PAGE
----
PHI Centre & McGill University, CA
Media@McGill, in collaboration with DHC/ART Foundation for Contemporary Art, presents a free public screening and one-day conference examining representations of war and conflict in contemporary art and art history. Imaging War, Mediating Conflict: Recent Aesthetic Investigations addresses the politics, aesthetics and ethics of art and media practices relating to war from the 18th century until today, and assesses how such representations help to shape the experience of current conflicts, as well as their place in history.
Imaging War, Mediating Conflict: Recent Aesthetic Investigations begins at the PHI Centre on Sunday, March 10 with a screening of films by the artists Leslie Thornton and Emanuel Licha at 7:00 p.m. The event continues on McGill campus Monday, March 11 in the morning, with a panel composed of the scholars Holger Hoock, Douglas Fordham and Brian Cowan, who each discuss aspects of “Media, War and the State in the Long Eighteenth Century.” The conference concludes with an examination of “Contemporary Art Interventions” on the subject of war at the PHI Centre on Monday afternoon, with lectures by the art historians T.J. Demos and Rosalyn Deutsche, and presentations by the artists Emanuel Licha and Martha Rosler.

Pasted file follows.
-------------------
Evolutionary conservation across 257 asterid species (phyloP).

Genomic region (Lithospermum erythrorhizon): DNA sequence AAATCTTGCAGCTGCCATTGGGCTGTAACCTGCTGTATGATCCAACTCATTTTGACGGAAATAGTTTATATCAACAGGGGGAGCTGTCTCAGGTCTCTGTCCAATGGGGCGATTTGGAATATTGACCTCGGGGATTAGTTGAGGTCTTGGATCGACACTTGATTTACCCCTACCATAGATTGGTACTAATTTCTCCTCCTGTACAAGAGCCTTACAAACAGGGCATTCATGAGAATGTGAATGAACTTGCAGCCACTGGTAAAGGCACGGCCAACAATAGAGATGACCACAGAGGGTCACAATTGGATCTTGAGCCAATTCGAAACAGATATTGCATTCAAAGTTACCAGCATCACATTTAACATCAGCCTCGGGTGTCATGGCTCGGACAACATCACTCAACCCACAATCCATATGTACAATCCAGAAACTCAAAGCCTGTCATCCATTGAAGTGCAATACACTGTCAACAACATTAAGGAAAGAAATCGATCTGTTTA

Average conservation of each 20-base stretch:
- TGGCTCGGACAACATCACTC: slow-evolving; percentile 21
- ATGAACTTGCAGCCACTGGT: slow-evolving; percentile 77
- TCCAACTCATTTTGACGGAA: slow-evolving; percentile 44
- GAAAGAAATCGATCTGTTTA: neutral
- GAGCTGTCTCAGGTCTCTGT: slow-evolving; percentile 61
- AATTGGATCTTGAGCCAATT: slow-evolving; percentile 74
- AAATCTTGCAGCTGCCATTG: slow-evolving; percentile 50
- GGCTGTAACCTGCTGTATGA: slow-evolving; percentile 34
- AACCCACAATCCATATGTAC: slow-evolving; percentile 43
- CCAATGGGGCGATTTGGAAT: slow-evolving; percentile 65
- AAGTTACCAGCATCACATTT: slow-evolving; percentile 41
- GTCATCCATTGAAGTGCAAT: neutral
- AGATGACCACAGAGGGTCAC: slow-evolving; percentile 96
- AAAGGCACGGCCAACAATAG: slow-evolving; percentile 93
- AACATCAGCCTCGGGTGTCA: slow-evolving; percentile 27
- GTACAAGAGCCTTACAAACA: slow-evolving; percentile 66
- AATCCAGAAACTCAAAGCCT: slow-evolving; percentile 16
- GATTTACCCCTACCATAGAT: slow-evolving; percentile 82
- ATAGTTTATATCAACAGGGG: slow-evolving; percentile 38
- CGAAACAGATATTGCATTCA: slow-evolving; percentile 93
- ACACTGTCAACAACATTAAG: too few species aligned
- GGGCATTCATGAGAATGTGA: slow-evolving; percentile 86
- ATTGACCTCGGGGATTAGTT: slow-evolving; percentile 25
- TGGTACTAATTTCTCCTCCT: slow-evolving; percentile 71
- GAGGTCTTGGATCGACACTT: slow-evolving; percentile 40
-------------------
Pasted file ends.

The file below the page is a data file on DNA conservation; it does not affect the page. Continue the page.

Sunday, March 10, 19:00 | PHI Centre | 407 Saint-Pierre Street
Free public screenings of Let me Count the Ways: Minus 10, Minus 9, Minus 8, Minus 7 (2004) by Leslie Thornton, as well as War Tourist (2004-08) and Mirages (2011) by Emanuel Licha, followed by a bilingual Q & A with the artist Emanuel Licha.
Monday, March 11, 9:30-12:00 | McGill University | 1001 Sherbrooke Street W., Bronfman 151
Symposium: Media, War and the State in the Long Eighteenth Century
Presentations by Douglas Fordham (University of Virginia), Holger Hoock (University of Pittsburgh), and Brian Cowan (McGill University)
Monday, March 11, 14:00-18:00 | PHI Centre | 407 Saint-Pierre Street
Symposium: Contemporary Art Interventions
Presentations by T.J. Demos (University College London), Rosalyn Deutsche (Columbia University), Emanuel Licha (artist), and Martha Rosler (artist)